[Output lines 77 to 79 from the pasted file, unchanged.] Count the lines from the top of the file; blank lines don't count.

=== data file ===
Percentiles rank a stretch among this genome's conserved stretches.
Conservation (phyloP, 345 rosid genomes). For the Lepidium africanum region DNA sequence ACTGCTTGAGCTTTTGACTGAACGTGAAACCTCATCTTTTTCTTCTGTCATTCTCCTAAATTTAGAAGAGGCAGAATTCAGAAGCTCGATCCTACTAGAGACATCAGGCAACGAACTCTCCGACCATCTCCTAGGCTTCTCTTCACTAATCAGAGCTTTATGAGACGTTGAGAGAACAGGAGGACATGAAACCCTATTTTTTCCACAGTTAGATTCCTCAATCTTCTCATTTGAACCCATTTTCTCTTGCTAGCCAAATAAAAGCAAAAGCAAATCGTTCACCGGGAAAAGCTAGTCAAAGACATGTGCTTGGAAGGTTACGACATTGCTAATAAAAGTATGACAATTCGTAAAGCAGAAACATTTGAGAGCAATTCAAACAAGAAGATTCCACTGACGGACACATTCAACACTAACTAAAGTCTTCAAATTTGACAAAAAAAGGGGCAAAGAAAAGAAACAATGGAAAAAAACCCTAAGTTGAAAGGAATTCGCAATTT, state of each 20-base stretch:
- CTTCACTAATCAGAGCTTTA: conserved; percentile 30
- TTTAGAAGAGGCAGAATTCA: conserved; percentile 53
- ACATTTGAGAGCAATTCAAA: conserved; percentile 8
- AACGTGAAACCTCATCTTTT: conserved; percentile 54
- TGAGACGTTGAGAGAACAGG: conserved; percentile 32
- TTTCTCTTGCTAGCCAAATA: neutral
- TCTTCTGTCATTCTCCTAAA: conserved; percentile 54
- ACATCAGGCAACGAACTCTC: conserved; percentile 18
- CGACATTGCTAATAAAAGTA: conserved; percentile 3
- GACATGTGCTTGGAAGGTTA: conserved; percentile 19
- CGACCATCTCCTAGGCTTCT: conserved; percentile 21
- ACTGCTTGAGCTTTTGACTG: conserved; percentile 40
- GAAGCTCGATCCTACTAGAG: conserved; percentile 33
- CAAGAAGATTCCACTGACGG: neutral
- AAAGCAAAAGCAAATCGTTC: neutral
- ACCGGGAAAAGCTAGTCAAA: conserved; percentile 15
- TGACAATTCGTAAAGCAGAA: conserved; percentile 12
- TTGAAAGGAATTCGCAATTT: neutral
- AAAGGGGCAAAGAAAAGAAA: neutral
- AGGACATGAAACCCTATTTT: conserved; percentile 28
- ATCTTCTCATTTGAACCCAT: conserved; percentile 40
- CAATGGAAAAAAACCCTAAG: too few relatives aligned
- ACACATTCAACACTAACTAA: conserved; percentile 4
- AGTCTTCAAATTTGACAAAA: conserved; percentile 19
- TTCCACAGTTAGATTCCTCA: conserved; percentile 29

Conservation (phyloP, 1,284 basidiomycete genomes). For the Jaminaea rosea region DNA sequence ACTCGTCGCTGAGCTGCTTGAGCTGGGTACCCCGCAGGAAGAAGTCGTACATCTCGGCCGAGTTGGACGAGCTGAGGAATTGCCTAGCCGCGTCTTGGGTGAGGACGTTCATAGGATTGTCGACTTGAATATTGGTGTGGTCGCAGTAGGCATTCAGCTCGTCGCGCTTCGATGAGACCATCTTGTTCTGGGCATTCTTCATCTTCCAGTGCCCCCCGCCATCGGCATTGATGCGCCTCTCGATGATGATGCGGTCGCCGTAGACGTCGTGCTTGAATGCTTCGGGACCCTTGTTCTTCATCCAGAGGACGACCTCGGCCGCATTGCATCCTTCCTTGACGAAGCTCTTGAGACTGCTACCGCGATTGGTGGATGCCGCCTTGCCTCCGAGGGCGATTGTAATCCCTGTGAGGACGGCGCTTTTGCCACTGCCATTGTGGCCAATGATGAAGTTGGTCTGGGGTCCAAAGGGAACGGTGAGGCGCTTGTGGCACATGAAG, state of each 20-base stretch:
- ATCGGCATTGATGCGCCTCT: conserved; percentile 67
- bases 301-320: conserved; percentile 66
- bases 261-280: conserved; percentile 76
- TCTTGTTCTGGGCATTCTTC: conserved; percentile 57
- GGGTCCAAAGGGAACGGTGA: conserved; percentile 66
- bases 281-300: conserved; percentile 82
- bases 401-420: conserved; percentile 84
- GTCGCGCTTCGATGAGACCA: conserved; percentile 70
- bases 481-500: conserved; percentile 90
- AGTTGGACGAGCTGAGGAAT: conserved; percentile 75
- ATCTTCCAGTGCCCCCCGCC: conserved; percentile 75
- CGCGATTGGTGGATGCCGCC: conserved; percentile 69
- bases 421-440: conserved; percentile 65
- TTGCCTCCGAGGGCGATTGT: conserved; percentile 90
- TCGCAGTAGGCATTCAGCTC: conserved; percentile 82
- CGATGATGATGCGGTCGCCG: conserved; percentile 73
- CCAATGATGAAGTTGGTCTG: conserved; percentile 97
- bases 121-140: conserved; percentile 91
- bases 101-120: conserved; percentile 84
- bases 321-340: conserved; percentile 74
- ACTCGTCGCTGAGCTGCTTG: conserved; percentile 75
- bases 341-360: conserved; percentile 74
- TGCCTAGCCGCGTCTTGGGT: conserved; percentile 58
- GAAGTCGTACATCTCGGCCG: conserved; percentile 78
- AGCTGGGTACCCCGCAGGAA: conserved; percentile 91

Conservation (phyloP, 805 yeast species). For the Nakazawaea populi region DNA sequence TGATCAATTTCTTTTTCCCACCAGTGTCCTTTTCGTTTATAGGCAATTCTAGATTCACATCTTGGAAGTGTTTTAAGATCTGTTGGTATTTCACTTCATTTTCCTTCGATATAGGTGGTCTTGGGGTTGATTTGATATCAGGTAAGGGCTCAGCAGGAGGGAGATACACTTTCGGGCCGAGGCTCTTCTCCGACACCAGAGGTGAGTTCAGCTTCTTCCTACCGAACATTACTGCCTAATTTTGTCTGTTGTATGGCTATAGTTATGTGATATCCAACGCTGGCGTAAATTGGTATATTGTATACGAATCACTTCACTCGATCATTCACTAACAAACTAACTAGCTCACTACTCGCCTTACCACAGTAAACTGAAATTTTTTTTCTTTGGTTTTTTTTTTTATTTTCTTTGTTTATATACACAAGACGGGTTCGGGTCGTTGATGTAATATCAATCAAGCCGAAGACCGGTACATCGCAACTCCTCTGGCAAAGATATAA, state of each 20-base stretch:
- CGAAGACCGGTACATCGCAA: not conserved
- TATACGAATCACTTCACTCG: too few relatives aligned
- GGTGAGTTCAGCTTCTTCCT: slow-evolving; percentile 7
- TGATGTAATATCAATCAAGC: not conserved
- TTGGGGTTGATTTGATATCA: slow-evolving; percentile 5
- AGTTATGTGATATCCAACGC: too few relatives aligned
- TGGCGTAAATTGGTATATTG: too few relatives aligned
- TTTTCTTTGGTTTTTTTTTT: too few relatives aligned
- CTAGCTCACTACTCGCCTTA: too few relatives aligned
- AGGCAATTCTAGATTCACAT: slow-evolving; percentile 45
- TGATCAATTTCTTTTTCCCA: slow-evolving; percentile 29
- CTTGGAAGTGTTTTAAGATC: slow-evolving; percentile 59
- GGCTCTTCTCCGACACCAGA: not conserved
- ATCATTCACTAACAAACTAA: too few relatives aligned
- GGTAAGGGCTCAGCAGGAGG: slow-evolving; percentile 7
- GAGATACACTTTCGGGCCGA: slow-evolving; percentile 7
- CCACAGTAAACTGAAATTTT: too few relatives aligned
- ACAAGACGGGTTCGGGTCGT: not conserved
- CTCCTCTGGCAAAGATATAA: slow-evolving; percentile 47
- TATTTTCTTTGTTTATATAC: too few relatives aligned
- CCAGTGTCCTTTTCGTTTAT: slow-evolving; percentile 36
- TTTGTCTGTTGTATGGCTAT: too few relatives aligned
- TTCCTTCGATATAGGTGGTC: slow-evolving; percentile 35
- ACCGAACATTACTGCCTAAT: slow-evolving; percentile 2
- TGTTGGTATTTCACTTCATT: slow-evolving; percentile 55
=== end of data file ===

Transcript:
- TTCCTTCGATATAGGTGGTC: slow-evolving; percentile 35
- ACCGAACATTACTGCCTAAT: slow-evolving; percentile 2
- TGTTGGTATTTCACTTCATT: slow-evolving; percentile 55